So far, I don’t think the concept of the meaning of life is actually addressed by Buddhism. (Buddhist friends, please help?)
This leads to the interesting idea that MoL is a Western (theist influenced?) idea. My attempts at meditation. Ultimately, I don’t think Buddhism is intellectually helpful.

Mysticism? Christian Mystics? AW Tozer? (He now feels too hardline to me.) My few pagan / wiccan experiences? New Age worldview?


from http://offthemark.com

6. Both Beast and God
(Reason, Philosophy)

Am I a rationalist? Possibly, but there may be limits to reason (viz Bertrand Russell’s quote).

“To live alone one must be a beast or a god, says Aristotle. Leaving out the third case: one must be both – a philosopher.” ~Friedrich Nietzsche

J P Moreland moving the question to being about value (in Scaling the Secular City) He’s a good philosopher, but I don’t think this satisfies. Although losing a sense of value is a consequence of loss of meaning for me.

Kai Neilsen and other atheist philosophers. The “new atheists” – Dawkins, Hitchens, et al (if I must! 😉 )

Philosophy is life’s dry-nurse, who can take care of us – but not suckle us. ~Soren Kierkegaard

The point of philosophy is to start with something so simple as not to seem worth stating, and to end with something so paradoxical that no one will believe it. ~Bertrand Russell

God offers to every mind its choice between truth and repose. Take which you please – you can never have both. ~Ralph Waldo Emerson

Philosophy begins in wonder. And, at the end, when philosophic thought has done its best, the wonder remains. ~Alfred North Whitehead

7. My Answer

I think the MoL is essentially found in living life. In life itself. (Not in biology, but in a human life lived.) Living, loving, enjoying sunsets, working to help others, playing a sport. Living itself has intrinsic meaning. (Or maybe not – that could be challenged.) Thus the specific meaning could be – in fact, must be – different for each person.

It’s the same conclusion Baggini came to, tho I came to it independently. But as he says, it’s not a great secret and you don’t have to be a great philosopher to figure it out. He is more eloquent than I am here:

“The only sense we can make of the idea that life has meaning is that there are some reasons to live rather than to die, and those reasons are to be found in the living of life itself. ”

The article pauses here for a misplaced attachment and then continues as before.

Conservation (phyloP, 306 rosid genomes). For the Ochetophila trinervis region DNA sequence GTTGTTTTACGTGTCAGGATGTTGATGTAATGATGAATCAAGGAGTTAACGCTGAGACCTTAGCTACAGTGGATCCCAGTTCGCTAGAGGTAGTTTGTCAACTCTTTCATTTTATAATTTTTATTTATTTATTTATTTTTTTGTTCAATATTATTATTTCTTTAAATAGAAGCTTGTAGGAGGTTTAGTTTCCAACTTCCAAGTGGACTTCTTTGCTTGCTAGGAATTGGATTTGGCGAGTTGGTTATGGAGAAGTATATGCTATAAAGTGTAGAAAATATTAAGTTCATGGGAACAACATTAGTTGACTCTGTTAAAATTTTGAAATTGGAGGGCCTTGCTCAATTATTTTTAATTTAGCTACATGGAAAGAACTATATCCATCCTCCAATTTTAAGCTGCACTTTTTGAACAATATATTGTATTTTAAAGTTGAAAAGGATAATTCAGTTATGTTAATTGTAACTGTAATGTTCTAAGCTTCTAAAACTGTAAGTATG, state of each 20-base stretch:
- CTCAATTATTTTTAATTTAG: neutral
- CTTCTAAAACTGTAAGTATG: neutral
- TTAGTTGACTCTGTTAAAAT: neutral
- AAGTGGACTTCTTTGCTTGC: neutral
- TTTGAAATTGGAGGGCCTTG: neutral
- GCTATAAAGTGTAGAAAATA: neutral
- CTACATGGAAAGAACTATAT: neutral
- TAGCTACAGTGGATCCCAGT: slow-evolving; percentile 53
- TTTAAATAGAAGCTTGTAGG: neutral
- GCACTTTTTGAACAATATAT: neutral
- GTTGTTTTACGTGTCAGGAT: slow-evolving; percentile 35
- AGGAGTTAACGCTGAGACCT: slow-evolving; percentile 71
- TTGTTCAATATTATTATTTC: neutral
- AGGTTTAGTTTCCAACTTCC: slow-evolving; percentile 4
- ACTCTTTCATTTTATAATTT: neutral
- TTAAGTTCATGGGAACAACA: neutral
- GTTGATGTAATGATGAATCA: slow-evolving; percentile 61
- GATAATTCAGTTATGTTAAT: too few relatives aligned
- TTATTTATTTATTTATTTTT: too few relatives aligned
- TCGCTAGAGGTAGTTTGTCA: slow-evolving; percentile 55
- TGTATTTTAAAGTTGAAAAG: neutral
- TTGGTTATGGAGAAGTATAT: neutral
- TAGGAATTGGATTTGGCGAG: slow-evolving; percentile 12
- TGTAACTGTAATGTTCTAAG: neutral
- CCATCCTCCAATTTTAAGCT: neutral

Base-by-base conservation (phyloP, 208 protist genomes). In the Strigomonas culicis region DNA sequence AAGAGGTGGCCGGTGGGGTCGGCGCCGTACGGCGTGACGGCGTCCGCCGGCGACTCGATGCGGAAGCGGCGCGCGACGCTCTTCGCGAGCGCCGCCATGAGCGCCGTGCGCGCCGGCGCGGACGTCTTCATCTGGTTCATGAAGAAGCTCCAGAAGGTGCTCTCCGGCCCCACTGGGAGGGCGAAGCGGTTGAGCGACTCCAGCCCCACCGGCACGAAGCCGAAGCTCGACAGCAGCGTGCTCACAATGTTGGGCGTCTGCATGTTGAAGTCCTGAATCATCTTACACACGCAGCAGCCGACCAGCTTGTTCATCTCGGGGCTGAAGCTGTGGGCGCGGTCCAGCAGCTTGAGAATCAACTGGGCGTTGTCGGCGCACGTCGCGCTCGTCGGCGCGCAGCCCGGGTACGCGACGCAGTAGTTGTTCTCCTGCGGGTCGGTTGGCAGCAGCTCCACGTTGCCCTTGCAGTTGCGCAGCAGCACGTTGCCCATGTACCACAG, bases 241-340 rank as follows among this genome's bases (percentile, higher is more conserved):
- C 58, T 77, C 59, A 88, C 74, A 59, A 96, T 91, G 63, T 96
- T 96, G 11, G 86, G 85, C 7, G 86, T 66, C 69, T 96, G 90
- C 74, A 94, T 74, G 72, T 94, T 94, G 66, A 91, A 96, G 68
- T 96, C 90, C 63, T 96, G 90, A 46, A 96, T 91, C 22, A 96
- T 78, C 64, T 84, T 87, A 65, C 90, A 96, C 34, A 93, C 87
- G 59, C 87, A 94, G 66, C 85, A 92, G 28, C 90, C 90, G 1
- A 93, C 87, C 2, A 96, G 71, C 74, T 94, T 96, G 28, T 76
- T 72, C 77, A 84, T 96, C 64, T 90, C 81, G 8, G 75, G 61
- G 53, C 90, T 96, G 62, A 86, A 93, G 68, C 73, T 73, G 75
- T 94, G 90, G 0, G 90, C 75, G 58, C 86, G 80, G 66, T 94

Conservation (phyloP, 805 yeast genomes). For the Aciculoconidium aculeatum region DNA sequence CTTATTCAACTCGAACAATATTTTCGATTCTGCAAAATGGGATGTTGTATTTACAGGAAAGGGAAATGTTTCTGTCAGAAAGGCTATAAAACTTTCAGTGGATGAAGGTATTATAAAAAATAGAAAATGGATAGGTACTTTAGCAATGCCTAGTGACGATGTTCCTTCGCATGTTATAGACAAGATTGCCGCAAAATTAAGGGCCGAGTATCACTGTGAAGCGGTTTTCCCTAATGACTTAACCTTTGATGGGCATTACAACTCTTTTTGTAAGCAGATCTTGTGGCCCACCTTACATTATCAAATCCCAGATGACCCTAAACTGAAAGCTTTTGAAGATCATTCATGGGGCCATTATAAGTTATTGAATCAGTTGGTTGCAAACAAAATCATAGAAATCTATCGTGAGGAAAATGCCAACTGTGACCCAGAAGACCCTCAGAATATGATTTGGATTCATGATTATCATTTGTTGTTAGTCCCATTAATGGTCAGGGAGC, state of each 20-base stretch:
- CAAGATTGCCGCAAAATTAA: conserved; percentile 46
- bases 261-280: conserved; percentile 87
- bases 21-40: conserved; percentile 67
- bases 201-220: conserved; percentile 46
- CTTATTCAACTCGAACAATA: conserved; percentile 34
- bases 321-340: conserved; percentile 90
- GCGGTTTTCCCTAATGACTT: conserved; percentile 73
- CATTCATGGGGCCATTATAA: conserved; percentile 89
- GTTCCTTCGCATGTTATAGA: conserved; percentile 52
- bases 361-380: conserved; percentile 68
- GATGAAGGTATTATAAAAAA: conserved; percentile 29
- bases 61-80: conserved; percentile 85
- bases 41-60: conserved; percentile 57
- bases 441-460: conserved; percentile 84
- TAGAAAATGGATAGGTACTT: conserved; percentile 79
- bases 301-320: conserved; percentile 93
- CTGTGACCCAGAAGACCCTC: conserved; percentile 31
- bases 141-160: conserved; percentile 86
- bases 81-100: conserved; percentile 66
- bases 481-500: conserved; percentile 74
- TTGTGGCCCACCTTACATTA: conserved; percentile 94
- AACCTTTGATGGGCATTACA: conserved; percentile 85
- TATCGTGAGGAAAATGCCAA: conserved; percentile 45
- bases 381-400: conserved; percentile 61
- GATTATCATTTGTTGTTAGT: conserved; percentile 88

Surprisingly, this is an answer that works for both theists and atheists.

(He also agrees with me that a religious worldview only makes a small difference to the outcome.)

“Believe those who are seeking the truth. Doubt those who find it.” ~Andre Gide

8. How Then Shall We Live?
(Conclusion)

What life might be like, “living” the meaning of life.
This book is only the story so far. I may revisit it in 20 years and update or change it.

Bibliography
My working bibliography is here.

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What do you think? Would you enjoy reading such a book? Please comment below. Ideas and helpful criticism are really welcome both on content and structure, or anything really.

Posted in agnostic, Meaning of Life, meta, writing | Tagged: , , , , | 31 Comments »

The Meaning of Life (Part One)

Posted by spritzophrenia on June 3, 2010

Post number 56! It’s about time I said more about this book I’m supposedly working on. Haven’t got too far with it on paper yet, it’s all in my head. I’m a little distracted with ideas for novels, too, whereas this will be non-fiction. As I’ve said, Spritzophrenia is to help flesh out ideas for my writing among other things. Your comments will help a lot with this.

A major theme will be the “meaning of life”. Cue all the humorous lines from Monty Python and The Hitchhiker’s Guide. While genuinely funny, what these works do is display an underlying cynicism; they suggest the question is absurd and unknowable, therefore the quest is laughable. But I digress.

Of course, the number one question readers will want answered is this: Yes, I do think I’ve discovered the meaning of life. I do believe I have a satisfying answer for the big question. That’s for another time. For now, some thoughts around the topic.

The Hitchhiker’s Guide is right in one major respect: The question itself needs some unpacking first. What do we mean when we ask “what is the meaning of life?” I think meaning must be distinguished from purpose. The problem is, “what is the purpose of life” is much easier to talk about than the “meaning”. The purpose of life is either “there is none” or “what the creator intends”, depending on one’s religious point of view.

Meaning of Life

However, the “meaning” of life is something felt personally, it’s something that I think must be apprehended or ‘felt’. By analogy, if I’m shown a mountain view and have the concept of beauty explained, I won’t really understand until I feel or experience beauty for myself. Meaning is the same, it’s something that has to be felt. This is not to say meaning is irrational or has no logical base. Far from it. However, the logical side of meaning doesn’t truly satisfy, it’s the personal experience of meaning that we seek when we seek the meaning of life.

I have much more on this, but will let it out in small doses. I’m a little concerned that unpacking the question in good ole philosophical style will be dull and beyond many people. Guess I’ll have to deal with that when the time comes. What do you think? Will the general reader sit through this kinda stuff?

What do you think?

Posted in Meaning of Life | Tagged: | 6 Comments »